The results of our study establish fibrinogen and FVIII, acute phase reactants promoting coagulation, as suitable preoperative biomarkers for postoperative survival and complications after the operative treatment of pathologic fractures. Overall, fibrinogen appears to be a more sensitive marker for postoperative survival and PE than FVIII, which was very high on average (exceeding 250 IU/dL). Fibrinogen, however, varies between patient groups with different primary diseases, and therefore the combination of fibrinogen and FVIII captured the outcome better across all cancer types. In addition, our results highlight the need for novel improved thromboprophylaxis strategies due to the high incidence of PE. Specifically, patients with metastatic fractures of the upper limb should be better protected from VTE complications. A randomized study setup for both pre- and postoperative compared with only postoperative anticoagulation or thromboprophylaxis would be of interest.

Availability of data and materials

The datasets used and analyzed during the current study are available from the corresponding author on reasonable request.



Partial thromboplastin time




Modified Charlston comorbidity index


Coagulation factor VIII


Low-molecular-weight heparin


Pulmonary embolism


Prothrombin time


Thrombin time


Venous thromboembolism


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This research study received a grant from the state funding for university-level health research.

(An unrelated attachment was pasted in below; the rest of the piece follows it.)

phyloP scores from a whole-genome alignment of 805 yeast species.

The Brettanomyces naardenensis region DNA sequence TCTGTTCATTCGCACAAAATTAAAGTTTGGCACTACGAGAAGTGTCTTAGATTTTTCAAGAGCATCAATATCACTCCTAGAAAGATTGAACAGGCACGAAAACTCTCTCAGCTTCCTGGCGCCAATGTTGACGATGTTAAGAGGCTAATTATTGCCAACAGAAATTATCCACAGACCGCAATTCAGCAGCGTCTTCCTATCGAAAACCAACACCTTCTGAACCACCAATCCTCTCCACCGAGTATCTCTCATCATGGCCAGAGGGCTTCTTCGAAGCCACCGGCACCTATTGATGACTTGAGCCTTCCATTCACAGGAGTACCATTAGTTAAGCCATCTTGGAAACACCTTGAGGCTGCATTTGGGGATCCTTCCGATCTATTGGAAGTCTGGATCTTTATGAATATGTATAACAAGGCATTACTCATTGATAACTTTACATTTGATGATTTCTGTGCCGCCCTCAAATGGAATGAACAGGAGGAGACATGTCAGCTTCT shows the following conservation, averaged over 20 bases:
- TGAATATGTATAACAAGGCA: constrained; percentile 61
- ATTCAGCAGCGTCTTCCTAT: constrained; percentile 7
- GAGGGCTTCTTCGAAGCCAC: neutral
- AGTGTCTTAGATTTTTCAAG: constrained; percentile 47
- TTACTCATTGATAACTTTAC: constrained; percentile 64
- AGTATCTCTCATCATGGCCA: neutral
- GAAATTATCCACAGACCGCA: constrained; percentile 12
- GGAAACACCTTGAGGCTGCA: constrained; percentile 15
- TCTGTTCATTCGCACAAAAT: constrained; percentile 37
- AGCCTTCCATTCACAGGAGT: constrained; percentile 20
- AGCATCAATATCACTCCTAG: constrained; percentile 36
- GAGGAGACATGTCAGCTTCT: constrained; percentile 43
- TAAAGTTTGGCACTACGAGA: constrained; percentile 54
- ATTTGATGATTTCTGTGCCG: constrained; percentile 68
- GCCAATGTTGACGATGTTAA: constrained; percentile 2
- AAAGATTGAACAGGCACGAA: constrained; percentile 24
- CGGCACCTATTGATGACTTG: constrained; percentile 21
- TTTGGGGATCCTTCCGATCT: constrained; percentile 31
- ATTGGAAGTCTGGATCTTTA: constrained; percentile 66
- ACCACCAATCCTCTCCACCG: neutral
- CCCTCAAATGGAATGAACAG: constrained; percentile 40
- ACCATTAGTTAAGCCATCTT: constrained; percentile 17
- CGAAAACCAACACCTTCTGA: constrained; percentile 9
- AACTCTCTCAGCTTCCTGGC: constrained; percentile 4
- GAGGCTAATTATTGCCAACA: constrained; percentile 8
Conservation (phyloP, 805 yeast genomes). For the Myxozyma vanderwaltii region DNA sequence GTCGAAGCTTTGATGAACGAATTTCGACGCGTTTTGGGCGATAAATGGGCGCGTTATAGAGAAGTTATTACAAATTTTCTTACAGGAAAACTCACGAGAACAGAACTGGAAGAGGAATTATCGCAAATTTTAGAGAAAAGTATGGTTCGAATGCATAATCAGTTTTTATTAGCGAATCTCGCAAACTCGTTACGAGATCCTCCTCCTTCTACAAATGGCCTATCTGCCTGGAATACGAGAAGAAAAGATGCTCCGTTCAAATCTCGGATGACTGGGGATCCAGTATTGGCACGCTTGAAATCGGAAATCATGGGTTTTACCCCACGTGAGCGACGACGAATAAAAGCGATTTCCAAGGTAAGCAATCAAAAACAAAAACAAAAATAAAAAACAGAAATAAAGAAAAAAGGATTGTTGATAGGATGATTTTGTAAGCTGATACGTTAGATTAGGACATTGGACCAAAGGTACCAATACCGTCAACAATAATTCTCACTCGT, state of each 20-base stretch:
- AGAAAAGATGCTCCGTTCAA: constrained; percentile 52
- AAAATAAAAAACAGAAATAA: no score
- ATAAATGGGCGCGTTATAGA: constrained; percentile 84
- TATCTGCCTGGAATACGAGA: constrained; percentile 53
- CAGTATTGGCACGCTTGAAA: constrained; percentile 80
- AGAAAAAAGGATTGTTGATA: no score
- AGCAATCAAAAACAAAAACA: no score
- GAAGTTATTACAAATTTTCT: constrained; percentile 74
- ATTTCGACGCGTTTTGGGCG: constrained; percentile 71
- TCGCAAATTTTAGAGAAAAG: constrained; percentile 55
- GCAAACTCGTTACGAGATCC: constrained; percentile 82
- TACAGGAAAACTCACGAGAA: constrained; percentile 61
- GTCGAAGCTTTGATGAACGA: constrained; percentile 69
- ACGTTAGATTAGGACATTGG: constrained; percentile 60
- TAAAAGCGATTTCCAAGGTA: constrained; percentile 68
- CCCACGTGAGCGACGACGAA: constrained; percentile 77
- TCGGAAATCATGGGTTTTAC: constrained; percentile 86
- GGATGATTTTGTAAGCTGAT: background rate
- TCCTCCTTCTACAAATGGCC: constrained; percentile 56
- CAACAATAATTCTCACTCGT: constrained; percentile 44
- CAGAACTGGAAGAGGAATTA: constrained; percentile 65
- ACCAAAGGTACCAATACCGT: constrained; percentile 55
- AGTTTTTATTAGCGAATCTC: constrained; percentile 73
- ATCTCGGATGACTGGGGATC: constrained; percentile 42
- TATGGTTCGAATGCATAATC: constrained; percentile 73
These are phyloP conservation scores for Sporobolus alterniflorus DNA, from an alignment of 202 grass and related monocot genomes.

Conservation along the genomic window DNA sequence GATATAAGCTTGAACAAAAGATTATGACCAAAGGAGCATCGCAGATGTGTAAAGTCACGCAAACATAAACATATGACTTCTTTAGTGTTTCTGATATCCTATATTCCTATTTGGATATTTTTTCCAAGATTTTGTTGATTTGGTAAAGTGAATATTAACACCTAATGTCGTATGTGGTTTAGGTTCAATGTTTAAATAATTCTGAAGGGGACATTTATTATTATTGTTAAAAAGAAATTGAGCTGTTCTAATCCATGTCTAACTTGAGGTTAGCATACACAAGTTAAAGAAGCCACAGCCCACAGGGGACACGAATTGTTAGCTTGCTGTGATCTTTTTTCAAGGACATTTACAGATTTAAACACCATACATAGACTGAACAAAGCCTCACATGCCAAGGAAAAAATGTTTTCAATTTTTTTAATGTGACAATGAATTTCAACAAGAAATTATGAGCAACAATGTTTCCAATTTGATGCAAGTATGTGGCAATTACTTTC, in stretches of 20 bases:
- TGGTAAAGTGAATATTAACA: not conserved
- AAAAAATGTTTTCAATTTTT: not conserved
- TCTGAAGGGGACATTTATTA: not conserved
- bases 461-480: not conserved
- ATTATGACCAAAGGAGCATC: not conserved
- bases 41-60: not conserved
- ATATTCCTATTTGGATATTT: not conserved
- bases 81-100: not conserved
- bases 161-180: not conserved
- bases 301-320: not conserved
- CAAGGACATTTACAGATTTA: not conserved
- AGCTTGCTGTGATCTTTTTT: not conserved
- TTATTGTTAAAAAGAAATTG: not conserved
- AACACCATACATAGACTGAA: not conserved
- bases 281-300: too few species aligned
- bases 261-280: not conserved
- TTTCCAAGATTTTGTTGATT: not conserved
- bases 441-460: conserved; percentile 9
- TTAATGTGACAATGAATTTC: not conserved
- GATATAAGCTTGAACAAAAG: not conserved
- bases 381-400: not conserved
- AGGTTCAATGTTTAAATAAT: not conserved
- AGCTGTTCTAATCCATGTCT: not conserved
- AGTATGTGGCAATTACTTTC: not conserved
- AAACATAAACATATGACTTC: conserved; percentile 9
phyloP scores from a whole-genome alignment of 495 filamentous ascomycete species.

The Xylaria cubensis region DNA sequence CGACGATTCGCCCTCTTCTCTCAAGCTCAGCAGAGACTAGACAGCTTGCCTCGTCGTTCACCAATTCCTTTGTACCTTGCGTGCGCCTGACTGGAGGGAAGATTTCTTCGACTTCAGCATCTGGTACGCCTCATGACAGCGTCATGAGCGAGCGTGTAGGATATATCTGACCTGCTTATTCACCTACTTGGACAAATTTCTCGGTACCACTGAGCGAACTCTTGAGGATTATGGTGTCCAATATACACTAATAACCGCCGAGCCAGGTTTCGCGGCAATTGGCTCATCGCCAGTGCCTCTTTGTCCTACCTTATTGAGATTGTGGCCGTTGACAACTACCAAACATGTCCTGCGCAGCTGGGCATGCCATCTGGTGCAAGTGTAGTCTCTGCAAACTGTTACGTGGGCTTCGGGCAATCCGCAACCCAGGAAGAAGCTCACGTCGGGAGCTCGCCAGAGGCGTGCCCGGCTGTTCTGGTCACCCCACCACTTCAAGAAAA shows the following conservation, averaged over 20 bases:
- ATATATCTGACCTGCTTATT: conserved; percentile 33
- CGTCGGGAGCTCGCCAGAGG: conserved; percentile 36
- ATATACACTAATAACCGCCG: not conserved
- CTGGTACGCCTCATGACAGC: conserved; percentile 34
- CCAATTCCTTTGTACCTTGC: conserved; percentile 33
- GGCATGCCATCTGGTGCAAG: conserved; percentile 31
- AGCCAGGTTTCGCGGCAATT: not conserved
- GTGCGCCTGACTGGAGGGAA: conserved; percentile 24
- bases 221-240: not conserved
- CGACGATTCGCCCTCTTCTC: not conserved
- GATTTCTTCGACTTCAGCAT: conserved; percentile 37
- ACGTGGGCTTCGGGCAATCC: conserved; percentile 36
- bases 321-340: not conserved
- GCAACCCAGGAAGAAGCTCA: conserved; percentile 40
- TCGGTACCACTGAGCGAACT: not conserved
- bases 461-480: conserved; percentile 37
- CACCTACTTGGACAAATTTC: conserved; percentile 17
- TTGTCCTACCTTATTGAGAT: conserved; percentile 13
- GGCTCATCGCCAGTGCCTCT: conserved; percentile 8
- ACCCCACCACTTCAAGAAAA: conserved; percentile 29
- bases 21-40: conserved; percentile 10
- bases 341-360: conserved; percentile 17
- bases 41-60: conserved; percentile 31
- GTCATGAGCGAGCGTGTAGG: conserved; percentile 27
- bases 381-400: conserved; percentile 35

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SM collected, analyzed, and interpreted data, performed statistical analysis, and wrote the manuscript. GK and JN collected and interpreted data and revised the manuscript. RL and ML designed and supervised the research, analyzed and interpreted data, and wrote and revised the manuscript. All authors read and approved the manuscript.

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Correspondence to Minna Laitinen.

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The study was approved by the institutional ethical review boards (reference number HUS/234/2020, 14.1.2020 Helsinki, Finland).

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Matilainen, S., Kask, G., Nieminen, J. et al. Preoperative coagulation biomarkers associate with survival and pulmonary embolism after surgical treatment of non-spinal skeletal metastases. Thrombosis J 20, 70 (2022).

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  • Fibrinogen
  • Pathological fracture
  • Thromboprophylaxis
  • Skeletal metastasis